Looked at from afar, there’s really nothing to suggest that “Trolls” is going to be anything other than an overt cash grab. After all, it’s a movie based on a line of toys. So, it’s a pleasant surprise to report that “Trolls” is a charming bit of animation, full of lively music and good vibes. You won’t be enraptured by the story, but you’ll probably smile a whole lot. “Trolls” is certainly meant for children, but between the classic songs utilized in the film and the occasion moments of sheer oddness, it manages not to completely exclude adults. Don’t discount that quality, either.
Full disclosure, I went into “Trolls” kind of dreading it. This is the sort of thing that you’d initially think was a sign of Hollywood being even more out of ideas than usual. As such, it was very nice to see that this wasn’t just another way to market a toy. Furthermore, it’s the sort of kids movie that isn’t painful for a non-minor to sit through. I’m hammering that point home because aside from Pixar, few studios are managing to cater to small children while not ignoring adults. Fox has been guilty of this before, but with “Trolls”, they’re able to thread the proverbial needle.
The story is simple enough. It centers around Trolls, who are happy-go-lucky creatures, and the sad Bergens, who only feel happiness through the consumption of Trolls. This is a yearly ritual, considered a full on holiday. One year, the Trolls escape the land of Bergens, leading to a 20 year period of rejoicing. However, the overt joy of Poppy (voice of Anna Kendrick) winds up letting the Bergens know where they are. Chef (voice of Christine Baranski) kidnaps a number of Trolls, hoping to amass power by feeding them to King Gristle (voice of Christopher Mintz-Plasse). Unwilling to let that happen, Poppy recruits a reticent Branch (voice of Justin Timberlake) to help lead a rescue mission. You can connect the dots from there.
There’s some charming voice work on display here, from top to bottom, though it really shines at the top. Kudos for casting Anna Kendrick and Justin Timberlake in lead roles, considering their vocal chops. Kendrick is perfectly cast, bringing a lively energy, spunk, and the voice needed to make Poppy charm instead of annoy you. Timberlake has the right level of sarcasm for the part, and obviously when he sings, he’s in a big comfort zone. They also share some strong chemistry, which always helps, considering they’re the main characters. Christine Baranski chews the scenery with joy, while Christopher Mintz-Plasse is fine but underutilized.
The rest of the cast here is a rather diverse group. We have Russell Brand, Zooey Deschanel, and Jeffrey Tambor in pretty sizable supporting parts. There’s also John Cleese, James Corden, Ron Funches, Kunal Nayyar, Gwen Stefani, and Quvenzhané Wallis, among others. They all manage to contribute something, though of this group, Deschanel fares the best. Kendrick is best in show overall, with Timberlake certainly solid as well, but that doesn’t take away from anyone else. It’s a strong ensemble, if not one you want to heap awards upon. They all just do their jobs and seemingly have a lot of fun in the process.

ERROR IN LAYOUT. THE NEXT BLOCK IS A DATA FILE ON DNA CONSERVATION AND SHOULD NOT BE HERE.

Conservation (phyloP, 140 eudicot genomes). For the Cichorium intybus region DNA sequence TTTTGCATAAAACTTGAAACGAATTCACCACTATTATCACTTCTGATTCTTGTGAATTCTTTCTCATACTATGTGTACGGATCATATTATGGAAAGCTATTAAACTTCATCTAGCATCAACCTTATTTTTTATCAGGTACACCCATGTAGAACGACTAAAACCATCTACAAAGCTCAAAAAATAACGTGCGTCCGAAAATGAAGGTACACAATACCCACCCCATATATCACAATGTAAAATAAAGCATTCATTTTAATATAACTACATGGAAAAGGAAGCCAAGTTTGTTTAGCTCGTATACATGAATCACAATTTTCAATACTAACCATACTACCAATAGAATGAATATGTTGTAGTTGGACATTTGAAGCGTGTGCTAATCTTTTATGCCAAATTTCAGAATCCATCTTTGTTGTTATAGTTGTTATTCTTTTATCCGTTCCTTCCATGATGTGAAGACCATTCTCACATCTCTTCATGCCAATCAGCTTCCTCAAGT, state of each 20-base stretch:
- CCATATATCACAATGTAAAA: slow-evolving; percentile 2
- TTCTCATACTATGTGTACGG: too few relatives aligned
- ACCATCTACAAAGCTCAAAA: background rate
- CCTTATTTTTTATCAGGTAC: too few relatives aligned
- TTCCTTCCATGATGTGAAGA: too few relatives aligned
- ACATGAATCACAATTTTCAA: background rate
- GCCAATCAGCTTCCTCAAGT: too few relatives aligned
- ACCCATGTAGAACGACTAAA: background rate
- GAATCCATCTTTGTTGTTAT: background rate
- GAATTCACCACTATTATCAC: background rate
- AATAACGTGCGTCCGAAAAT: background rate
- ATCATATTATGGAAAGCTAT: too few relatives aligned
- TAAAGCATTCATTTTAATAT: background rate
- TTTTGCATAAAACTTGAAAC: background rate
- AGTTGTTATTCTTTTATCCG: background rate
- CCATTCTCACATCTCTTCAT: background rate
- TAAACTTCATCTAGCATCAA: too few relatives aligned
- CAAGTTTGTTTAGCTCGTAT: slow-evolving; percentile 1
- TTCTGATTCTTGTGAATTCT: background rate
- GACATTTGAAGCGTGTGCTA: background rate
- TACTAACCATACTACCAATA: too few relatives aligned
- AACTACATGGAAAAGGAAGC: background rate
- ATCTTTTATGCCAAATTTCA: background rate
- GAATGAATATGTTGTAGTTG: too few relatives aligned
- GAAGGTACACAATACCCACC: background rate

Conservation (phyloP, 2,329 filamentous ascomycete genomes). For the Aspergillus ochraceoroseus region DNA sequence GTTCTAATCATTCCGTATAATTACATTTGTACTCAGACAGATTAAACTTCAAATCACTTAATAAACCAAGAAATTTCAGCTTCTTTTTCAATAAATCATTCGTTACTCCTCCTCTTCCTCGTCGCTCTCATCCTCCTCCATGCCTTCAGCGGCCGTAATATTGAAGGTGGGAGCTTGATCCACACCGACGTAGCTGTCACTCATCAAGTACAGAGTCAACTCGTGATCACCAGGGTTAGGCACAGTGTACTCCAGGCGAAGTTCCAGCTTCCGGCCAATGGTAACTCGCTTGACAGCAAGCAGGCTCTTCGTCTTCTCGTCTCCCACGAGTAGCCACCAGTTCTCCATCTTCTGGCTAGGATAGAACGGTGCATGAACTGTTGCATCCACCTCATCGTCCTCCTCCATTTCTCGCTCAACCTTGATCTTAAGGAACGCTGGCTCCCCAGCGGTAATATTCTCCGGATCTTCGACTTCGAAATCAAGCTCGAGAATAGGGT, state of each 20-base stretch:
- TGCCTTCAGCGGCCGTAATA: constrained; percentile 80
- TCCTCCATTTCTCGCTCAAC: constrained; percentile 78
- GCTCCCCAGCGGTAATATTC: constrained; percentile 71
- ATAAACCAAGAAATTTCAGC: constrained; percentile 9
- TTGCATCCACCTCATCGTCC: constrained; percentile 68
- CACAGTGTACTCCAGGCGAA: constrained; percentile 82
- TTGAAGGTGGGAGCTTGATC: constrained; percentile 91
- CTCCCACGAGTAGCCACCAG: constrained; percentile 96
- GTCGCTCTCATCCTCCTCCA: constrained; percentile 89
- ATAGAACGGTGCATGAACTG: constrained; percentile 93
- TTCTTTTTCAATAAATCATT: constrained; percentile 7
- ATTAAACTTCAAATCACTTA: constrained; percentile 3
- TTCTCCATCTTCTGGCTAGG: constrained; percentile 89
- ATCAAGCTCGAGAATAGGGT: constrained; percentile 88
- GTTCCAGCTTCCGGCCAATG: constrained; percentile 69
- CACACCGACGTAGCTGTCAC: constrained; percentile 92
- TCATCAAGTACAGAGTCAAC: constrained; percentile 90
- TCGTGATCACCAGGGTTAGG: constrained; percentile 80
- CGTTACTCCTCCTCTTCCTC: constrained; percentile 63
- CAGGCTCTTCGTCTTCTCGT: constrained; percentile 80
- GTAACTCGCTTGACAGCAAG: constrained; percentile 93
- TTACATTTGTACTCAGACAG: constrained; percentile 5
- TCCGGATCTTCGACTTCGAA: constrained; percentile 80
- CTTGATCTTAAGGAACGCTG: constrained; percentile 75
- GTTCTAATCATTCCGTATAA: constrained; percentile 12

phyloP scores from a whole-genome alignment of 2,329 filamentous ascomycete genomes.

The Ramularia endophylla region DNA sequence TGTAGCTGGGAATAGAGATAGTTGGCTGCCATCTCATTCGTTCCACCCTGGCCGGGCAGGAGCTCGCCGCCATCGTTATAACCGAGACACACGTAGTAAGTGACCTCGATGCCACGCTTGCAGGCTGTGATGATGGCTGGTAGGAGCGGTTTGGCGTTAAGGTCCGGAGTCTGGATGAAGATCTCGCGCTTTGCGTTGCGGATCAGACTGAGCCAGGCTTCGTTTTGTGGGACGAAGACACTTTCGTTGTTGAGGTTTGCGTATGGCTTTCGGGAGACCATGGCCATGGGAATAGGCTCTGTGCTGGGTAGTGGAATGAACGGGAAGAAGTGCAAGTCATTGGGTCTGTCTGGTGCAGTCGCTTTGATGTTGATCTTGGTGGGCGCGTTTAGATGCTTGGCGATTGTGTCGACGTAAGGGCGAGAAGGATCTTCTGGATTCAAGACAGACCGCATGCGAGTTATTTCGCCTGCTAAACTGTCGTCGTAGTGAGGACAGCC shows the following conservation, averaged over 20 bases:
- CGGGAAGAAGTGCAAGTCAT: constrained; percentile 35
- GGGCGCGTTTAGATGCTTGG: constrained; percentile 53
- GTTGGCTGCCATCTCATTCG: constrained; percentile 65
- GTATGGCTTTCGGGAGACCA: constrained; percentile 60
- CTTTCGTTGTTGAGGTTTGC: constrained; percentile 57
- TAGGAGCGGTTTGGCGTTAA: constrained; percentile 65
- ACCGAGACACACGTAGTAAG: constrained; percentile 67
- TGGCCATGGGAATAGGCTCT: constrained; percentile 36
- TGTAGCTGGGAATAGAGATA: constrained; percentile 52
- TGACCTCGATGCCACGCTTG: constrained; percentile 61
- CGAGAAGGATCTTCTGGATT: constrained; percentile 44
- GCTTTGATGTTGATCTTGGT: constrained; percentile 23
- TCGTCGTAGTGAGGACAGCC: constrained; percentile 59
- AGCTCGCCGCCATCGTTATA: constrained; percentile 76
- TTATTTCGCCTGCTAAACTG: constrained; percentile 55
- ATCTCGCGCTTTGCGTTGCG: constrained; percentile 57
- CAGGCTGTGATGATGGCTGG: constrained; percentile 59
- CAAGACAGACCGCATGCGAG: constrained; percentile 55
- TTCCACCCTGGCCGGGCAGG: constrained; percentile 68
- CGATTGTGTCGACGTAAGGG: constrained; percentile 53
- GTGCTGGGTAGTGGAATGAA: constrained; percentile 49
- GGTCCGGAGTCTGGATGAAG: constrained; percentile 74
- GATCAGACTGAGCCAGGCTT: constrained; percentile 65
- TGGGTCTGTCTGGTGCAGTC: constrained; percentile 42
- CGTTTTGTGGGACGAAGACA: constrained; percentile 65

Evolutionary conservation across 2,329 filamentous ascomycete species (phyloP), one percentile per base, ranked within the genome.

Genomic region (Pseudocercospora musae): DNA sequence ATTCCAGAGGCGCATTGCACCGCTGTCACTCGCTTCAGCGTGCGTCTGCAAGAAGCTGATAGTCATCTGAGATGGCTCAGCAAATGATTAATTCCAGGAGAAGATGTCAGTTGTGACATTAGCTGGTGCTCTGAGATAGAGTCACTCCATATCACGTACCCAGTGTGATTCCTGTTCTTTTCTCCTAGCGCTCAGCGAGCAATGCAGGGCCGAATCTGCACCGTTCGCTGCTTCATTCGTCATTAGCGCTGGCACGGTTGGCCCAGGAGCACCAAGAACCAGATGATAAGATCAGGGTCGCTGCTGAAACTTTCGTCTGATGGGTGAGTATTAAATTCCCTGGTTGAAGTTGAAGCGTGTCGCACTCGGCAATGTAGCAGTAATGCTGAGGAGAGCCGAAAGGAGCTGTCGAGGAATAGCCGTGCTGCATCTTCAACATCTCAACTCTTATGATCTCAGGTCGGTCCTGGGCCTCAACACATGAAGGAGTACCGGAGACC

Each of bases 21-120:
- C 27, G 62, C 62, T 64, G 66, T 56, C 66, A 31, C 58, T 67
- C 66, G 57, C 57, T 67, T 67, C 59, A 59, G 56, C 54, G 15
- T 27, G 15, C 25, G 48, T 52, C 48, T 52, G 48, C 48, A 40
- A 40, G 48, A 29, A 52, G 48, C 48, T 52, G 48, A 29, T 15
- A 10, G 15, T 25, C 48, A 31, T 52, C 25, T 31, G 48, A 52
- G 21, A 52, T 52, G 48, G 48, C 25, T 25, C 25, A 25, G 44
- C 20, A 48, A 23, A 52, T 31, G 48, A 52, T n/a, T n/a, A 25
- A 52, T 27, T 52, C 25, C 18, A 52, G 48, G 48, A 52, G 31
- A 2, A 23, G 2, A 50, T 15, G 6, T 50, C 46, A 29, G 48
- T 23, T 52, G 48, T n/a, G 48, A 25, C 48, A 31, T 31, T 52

Filmmakers Walt Dohrn and Mike Mitchell clearly just want to bring joy to their audience. Along with scribes Jonathan Aibel, Glenn Berger, and Erica Rivinoja, Dorhn and Mitchell tackle every element of “Trolls” with the hope of making you smile. Part of that is a colorful and vibrant visual style. The other part is a story that’s fairly slight and goes down easy. The direction trumps the writing though, that much is clear. Being colorful and odd on occasion helps that out. For example, there’s some interesting things done with glitter that could be interpreted in a few ways, though I’ll leave that for you to discover.
The best part of “Trolls” is undoubtedly the music. Any resistance to this flick goes away by the time the last song kicks in. Timberlake’s hit tune “Can’t Stop The Feeling” is well utilized and does come at the perfect time. There’s also some unusual classic song choices throughout, which I certainly appreciated. The score from Christophe Beck is fairly forgettable, but the songs help to overcome that small ding. In everything but name, this is a musical, which is one of the reasons it succeeds. Where the plot and writing are unspectacular, the music gets you to groove in your seat.
Overall, “Trolls” is a fun cartoon that will absolutely delight kids and sufficiently entertain their parents as well. You’ll almost assuredly hear children singing along to the big song, potentially even seeing them dance as well. That’s the sort of charm that is featured here. There’s a lack of creativity in terms of the plot, though the periodic doses of weirdness help to make up for that. You can’t go in thinking you’re getting anything transgressive like “The LEGO Movie“, but this isn’t the nadir of toy adaptations like “Transformers” either. “Trolls” is a good time at the movies for the entire family.
“Trolls” is distributed by 20th Century Fox and is scheduled to hit theaters everywhere on Nov. 4.